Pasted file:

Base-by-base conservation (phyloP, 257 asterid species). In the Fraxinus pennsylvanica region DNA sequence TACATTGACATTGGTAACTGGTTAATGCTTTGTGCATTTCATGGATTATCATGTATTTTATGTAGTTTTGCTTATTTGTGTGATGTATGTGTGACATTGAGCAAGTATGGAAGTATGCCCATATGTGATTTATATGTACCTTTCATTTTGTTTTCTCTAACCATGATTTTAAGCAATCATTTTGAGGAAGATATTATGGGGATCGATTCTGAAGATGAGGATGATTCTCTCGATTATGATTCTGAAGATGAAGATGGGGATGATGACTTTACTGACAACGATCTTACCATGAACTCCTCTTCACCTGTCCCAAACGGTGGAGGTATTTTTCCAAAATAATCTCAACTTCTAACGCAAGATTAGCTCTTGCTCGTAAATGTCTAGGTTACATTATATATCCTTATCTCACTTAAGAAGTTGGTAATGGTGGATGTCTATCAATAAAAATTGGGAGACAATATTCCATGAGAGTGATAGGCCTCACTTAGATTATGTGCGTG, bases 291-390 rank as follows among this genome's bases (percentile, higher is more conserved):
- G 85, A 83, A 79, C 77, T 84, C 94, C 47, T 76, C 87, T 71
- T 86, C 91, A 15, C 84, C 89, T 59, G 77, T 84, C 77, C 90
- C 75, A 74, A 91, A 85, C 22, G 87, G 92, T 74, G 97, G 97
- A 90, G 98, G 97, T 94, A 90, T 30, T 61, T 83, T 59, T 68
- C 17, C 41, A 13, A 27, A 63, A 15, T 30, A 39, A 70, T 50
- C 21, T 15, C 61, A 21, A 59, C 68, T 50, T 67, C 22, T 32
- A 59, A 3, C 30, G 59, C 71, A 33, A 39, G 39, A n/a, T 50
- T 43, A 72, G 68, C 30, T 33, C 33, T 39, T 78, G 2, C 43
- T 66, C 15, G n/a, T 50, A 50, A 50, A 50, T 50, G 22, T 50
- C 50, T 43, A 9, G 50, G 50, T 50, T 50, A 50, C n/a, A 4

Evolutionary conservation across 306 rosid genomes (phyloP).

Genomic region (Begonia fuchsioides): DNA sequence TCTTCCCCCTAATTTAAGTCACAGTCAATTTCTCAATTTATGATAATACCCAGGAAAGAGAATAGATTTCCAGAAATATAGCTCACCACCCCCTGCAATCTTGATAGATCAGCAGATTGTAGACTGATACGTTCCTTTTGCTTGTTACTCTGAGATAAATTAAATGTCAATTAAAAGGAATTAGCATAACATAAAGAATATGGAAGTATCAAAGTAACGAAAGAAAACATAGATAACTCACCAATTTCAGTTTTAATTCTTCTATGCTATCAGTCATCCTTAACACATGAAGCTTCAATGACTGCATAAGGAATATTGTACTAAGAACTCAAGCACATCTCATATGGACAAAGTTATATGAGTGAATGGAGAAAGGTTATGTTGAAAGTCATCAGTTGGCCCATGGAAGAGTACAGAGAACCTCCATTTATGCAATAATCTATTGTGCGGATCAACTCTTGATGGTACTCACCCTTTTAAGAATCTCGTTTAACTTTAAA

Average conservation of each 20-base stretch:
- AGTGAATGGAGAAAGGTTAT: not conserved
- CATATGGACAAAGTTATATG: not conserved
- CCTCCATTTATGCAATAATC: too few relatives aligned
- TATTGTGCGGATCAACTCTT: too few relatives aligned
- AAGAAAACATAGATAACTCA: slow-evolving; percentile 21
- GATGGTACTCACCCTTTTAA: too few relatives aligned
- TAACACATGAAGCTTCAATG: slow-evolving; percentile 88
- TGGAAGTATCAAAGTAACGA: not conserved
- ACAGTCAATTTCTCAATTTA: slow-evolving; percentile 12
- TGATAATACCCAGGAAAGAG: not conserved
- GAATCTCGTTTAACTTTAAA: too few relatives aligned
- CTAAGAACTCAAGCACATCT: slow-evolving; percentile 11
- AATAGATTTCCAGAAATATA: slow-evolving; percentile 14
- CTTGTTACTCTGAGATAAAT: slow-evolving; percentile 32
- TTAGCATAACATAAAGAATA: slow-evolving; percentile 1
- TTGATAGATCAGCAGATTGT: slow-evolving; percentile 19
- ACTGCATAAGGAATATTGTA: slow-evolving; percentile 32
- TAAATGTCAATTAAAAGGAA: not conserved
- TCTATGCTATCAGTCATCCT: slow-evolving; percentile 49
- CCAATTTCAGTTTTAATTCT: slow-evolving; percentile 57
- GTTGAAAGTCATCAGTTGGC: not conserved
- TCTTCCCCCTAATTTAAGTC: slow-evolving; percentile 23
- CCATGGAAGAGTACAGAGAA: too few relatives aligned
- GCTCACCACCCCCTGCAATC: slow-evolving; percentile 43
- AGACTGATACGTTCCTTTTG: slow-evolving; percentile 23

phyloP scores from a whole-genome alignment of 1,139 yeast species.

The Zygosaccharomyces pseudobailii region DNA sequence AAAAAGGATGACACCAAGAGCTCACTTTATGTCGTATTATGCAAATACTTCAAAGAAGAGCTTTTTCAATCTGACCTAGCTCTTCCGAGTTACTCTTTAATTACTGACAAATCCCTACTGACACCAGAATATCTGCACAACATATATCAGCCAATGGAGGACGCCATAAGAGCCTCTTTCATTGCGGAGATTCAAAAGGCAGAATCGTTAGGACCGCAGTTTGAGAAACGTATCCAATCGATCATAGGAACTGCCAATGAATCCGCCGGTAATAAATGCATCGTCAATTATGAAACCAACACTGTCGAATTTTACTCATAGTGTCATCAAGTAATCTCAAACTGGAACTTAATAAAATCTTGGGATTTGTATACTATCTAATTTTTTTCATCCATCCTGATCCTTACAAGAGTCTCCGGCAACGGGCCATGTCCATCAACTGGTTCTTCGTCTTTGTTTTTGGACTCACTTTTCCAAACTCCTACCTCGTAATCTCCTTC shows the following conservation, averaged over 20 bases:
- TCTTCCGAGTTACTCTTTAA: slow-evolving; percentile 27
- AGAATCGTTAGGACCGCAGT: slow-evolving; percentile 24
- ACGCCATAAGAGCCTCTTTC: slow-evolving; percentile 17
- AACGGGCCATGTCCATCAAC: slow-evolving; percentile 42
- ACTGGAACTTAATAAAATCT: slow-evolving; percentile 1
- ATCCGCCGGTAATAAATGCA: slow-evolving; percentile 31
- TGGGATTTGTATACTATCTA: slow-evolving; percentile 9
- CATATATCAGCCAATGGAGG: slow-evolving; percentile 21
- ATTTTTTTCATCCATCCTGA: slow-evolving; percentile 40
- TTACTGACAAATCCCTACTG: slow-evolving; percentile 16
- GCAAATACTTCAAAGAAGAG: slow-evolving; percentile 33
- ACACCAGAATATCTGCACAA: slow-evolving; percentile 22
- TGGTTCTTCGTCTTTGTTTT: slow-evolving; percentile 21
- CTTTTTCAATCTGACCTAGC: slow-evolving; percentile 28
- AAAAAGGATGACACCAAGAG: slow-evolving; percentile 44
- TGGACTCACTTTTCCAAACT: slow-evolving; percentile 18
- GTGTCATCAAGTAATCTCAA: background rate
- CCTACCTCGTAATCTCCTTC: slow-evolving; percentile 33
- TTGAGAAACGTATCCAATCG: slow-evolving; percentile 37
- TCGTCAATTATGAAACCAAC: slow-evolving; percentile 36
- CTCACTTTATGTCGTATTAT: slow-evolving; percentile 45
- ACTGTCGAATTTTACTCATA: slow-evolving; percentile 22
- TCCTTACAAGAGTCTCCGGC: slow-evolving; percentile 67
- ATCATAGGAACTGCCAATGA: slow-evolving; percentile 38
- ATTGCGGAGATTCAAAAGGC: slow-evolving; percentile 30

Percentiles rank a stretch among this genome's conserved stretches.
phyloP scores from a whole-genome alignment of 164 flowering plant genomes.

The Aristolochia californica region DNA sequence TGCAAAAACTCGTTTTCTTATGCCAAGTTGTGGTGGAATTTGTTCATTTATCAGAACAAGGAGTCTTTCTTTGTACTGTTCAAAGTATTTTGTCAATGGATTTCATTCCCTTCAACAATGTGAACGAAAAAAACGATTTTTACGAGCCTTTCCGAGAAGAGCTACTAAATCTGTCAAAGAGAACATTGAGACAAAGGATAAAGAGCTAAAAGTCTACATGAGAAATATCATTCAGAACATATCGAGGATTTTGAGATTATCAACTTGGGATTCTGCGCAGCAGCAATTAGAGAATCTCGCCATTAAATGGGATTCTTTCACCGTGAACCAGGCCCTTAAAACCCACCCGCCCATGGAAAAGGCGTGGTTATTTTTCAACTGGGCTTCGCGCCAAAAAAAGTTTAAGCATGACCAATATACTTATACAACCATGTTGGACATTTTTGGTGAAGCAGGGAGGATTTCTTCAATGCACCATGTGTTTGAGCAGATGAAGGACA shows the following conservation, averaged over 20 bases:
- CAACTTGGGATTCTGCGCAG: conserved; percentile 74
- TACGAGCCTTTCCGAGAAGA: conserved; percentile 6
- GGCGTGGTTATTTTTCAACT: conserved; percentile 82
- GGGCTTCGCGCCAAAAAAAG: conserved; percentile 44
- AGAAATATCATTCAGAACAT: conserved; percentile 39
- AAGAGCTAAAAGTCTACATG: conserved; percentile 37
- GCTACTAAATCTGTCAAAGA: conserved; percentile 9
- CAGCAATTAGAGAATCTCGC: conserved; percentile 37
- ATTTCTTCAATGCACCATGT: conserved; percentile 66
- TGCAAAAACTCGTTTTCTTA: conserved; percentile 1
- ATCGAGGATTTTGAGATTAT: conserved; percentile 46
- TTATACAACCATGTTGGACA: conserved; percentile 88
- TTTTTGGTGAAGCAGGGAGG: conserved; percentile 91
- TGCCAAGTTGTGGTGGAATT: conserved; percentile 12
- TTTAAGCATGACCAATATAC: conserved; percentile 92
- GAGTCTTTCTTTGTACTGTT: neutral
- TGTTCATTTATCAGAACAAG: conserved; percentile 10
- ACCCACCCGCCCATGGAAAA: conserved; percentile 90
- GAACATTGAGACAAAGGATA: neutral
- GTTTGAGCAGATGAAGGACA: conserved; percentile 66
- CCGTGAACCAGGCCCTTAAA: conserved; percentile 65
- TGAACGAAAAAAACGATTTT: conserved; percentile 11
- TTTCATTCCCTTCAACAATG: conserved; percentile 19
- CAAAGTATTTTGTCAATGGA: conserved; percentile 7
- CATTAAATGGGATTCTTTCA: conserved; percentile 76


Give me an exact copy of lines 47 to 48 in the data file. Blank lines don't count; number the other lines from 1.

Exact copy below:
- ATCCGCCGGTAATAAATGCA: slow-evolving; percentile 31
- TGGGATTTGTATACTATCTA: slow-evolving; percentile 9